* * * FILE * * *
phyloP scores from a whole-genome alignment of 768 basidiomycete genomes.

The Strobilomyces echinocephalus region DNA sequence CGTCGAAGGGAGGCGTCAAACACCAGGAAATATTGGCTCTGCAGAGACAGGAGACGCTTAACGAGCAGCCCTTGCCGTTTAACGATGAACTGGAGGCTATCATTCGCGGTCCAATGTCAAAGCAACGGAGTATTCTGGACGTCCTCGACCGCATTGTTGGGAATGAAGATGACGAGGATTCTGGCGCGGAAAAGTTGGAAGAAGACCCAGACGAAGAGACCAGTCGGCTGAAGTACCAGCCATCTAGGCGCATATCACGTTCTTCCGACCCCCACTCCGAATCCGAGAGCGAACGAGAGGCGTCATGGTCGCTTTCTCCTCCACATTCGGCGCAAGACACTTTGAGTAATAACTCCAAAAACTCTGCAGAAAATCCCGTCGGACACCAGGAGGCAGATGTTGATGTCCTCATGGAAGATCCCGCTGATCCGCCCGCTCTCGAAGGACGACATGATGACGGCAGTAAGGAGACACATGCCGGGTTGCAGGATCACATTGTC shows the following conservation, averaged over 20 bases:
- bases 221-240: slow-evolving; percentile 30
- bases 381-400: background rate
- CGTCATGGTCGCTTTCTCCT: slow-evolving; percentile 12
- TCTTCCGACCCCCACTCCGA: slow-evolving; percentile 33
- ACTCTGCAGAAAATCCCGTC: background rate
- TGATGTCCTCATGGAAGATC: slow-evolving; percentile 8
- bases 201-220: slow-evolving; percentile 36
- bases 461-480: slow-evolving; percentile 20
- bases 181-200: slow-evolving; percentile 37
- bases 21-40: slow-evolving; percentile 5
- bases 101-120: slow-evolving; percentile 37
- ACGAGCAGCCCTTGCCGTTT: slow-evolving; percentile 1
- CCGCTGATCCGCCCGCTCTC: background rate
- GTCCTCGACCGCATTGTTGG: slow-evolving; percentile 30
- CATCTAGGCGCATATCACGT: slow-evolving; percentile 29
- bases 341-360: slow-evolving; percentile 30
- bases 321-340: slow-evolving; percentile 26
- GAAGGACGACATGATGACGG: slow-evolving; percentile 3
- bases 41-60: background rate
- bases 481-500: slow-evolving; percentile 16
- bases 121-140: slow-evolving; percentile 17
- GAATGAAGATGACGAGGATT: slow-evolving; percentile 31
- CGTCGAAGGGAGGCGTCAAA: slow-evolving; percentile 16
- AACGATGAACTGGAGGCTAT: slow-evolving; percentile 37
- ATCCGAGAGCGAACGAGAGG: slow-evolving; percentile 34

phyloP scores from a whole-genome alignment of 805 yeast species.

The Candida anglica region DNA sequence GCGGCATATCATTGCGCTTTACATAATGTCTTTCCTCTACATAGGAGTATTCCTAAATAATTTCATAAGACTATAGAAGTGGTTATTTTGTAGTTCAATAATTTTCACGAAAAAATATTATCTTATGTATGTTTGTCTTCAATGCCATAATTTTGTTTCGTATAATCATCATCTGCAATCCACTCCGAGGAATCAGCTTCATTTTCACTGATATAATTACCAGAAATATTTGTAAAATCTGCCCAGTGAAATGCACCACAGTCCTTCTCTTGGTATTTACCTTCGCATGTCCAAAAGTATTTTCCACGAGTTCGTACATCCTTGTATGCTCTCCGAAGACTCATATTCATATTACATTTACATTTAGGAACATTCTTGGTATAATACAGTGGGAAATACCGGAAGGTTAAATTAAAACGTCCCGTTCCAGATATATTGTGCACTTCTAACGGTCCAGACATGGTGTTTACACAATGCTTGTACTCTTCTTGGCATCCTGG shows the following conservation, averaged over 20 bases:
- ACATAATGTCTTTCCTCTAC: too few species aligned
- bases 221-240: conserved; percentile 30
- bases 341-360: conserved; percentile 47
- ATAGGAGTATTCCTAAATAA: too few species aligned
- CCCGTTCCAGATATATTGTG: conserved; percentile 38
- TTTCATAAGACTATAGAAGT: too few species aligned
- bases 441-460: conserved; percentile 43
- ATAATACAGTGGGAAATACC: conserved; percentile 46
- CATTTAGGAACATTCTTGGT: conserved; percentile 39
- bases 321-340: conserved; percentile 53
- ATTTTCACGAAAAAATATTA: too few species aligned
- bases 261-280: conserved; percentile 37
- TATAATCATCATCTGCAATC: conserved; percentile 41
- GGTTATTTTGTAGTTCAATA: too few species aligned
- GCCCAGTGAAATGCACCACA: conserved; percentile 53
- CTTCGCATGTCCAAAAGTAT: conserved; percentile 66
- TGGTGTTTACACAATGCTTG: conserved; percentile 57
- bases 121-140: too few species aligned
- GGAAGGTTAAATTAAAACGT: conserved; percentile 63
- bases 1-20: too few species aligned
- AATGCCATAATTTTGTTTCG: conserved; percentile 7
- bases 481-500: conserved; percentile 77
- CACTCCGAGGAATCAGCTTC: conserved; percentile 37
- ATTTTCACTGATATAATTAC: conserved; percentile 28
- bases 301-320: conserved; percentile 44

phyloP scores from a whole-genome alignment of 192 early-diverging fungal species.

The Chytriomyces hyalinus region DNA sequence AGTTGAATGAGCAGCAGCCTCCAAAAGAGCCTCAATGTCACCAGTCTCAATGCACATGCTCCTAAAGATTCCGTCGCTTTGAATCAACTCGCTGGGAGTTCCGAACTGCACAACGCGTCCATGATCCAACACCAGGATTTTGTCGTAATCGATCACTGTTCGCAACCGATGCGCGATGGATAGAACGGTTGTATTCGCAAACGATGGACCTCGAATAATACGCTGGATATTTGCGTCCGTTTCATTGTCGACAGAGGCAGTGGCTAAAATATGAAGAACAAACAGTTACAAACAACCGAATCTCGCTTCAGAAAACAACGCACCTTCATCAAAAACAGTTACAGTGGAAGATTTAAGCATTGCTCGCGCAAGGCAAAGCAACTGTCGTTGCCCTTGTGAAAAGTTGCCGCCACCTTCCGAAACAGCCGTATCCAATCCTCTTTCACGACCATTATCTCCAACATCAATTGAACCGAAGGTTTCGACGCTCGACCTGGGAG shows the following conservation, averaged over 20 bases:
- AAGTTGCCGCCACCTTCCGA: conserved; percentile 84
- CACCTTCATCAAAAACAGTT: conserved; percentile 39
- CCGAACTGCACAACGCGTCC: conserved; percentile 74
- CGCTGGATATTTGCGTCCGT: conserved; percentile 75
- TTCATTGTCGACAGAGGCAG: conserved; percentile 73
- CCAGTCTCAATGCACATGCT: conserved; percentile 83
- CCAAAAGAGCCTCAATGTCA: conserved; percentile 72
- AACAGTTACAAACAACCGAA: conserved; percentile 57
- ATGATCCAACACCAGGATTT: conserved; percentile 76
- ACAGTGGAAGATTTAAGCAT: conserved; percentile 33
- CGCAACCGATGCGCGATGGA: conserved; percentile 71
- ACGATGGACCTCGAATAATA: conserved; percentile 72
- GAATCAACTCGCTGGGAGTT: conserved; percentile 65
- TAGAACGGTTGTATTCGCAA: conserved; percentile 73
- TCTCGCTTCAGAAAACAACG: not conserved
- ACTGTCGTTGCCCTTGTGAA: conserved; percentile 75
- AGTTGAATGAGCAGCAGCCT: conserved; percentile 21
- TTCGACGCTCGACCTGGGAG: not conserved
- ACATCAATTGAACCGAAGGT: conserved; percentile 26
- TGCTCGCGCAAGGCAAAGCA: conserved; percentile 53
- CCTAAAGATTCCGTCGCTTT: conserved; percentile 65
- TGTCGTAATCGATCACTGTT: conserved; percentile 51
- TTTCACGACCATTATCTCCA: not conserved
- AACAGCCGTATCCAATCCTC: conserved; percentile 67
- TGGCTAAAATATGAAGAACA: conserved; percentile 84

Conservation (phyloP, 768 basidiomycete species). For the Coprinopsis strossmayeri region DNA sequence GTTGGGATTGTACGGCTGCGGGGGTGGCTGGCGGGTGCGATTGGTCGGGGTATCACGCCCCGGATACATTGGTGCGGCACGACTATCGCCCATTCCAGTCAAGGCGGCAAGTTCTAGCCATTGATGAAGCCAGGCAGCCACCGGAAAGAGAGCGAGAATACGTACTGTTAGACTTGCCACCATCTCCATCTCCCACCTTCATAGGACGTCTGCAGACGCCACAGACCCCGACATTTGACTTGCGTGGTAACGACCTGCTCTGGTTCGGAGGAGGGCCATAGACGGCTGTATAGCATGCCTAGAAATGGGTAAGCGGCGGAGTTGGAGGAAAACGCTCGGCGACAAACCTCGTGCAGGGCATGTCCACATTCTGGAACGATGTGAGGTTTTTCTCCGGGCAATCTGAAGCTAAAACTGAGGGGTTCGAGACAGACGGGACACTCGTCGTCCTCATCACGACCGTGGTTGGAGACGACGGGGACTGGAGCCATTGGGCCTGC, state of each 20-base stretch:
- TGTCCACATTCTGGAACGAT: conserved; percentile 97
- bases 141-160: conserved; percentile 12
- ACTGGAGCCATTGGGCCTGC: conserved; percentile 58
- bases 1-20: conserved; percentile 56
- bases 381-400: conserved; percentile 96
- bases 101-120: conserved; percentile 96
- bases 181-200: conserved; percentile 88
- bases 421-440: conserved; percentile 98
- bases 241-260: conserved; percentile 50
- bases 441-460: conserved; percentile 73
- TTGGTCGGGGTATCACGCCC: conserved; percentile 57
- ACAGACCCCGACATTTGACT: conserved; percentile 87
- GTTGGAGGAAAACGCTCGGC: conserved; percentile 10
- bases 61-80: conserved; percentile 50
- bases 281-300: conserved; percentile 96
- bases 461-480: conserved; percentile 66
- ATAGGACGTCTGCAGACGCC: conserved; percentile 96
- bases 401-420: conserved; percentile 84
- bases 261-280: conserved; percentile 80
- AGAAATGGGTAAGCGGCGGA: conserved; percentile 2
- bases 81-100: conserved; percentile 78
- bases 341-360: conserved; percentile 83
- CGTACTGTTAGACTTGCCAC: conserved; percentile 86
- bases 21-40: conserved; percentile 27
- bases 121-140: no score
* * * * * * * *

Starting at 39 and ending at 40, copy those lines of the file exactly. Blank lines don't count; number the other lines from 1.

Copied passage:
- bases 321-340: conserved; percentile 53
- ATTTTCACGAAAAAATATTA: too few species aligned